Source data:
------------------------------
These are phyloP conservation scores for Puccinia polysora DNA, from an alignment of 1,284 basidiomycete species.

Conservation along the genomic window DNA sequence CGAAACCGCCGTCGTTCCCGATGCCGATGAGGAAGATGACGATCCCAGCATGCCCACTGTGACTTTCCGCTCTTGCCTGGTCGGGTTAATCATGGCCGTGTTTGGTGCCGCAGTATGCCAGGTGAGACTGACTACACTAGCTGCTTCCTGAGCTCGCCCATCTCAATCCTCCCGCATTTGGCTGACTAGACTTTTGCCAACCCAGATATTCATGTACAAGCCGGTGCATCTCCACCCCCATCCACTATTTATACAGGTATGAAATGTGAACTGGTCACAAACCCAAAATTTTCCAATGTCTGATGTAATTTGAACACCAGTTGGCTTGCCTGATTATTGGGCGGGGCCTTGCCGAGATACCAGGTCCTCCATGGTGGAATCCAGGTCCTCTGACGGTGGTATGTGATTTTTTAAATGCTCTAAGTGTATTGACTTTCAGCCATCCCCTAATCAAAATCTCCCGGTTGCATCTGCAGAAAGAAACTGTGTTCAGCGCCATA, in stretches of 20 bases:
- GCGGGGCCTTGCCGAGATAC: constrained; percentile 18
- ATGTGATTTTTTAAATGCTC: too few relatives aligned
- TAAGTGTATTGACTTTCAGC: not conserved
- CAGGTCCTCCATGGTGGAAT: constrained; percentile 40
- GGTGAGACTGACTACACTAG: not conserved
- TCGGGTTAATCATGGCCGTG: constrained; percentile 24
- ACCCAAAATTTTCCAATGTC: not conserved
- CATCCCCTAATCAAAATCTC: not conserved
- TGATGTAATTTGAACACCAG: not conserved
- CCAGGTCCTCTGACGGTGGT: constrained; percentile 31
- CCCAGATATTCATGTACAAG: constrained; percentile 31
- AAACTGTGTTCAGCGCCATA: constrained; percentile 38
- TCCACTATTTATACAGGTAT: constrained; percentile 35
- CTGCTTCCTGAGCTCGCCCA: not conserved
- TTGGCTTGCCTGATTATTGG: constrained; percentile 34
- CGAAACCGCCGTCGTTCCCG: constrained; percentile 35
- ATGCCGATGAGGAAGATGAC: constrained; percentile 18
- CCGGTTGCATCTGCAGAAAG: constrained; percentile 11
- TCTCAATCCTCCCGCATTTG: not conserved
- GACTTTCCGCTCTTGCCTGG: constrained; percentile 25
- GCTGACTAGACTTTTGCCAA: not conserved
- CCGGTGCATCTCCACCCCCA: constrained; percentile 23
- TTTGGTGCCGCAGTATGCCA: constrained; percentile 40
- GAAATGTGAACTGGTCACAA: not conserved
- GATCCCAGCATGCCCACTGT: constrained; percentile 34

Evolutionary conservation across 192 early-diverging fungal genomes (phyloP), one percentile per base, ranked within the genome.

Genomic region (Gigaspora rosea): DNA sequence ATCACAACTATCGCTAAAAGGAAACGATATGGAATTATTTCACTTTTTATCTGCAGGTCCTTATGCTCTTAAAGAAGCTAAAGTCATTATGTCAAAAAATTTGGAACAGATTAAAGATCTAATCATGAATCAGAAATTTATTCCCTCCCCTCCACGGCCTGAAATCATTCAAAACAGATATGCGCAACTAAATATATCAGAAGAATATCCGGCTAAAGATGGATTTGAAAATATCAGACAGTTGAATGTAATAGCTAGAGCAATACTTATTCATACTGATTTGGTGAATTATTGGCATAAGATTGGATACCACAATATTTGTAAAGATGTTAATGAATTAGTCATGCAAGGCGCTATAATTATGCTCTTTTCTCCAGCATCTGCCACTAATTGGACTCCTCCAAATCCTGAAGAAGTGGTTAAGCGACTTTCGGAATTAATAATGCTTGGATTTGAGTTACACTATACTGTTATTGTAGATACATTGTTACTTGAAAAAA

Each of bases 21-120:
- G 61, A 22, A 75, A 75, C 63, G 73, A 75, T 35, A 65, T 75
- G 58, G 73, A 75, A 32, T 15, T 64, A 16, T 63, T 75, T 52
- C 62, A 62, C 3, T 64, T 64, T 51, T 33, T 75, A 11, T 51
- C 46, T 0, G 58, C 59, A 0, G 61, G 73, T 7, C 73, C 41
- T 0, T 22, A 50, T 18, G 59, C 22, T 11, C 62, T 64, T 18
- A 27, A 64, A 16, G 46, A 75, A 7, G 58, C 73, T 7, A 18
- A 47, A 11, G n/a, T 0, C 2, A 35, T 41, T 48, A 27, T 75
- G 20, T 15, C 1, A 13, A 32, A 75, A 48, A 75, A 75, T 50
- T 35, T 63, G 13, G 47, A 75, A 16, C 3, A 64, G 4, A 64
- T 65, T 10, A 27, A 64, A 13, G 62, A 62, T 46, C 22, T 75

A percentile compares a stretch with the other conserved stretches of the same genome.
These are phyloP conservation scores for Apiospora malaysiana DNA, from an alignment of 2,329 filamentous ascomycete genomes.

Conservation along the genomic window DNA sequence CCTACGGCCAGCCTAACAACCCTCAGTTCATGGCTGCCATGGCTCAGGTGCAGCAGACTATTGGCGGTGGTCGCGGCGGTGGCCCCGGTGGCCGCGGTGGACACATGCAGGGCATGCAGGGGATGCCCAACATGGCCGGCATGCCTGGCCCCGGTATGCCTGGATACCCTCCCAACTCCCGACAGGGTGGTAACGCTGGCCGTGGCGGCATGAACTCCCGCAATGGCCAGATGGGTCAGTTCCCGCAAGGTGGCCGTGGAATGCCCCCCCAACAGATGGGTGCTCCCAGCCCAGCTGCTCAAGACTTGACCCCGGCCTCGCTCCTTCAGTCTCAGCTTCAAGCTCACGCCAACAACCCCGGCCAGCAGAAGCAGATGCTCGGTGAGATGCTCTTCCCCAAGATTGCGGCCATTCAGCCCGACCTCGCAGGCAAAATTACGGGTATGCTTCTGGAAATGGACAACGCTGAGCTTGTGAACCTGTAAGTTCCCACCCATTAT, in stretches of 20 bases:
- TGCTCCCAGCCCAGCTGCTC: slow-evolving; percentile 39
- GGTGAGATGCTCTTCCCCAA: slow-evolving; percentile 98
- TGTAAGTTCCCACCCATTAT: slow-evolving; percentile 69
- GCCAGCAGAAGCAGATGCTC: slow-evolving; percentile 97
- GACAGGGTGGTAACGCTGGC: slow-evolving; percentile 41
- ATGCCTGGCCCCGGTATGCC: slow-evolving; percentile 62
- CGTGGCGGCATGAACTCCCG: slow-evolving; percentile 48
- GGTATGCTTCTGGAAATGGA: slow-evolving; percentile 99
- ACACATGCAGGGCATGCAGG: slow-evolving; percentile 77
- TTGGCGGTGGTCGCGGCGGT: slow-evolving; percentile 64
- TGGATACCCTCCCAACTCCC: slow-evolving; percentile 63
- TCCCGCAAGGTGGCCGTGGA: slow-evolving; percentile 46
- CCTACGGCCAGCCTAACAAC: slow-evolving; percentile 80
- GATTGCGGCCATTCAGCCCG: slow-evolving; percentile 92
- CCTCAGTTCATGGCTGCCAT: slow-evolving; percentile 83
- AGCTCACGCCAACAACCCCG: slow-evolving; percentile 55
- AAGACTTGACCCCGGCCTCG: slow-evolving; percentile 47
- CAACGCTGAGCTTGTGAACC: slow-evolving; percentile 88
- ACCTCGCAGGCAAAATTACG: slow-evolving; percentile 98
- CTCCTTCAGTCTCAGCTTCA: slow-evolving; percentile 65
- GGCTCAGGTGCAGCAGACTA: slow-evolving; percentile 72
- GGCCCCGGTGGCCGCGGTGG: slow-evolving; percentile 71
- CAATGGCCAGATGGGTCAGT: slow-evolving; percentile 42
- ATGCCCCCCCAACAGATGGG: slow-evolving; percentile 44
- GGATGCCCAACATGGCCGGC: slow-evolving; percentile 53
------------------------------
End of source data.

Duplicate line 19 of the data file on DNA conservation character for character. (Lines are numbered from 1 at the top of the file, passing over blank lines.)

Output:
- ATGCCGATGAGGAAGATGAC: constrained; percentile 18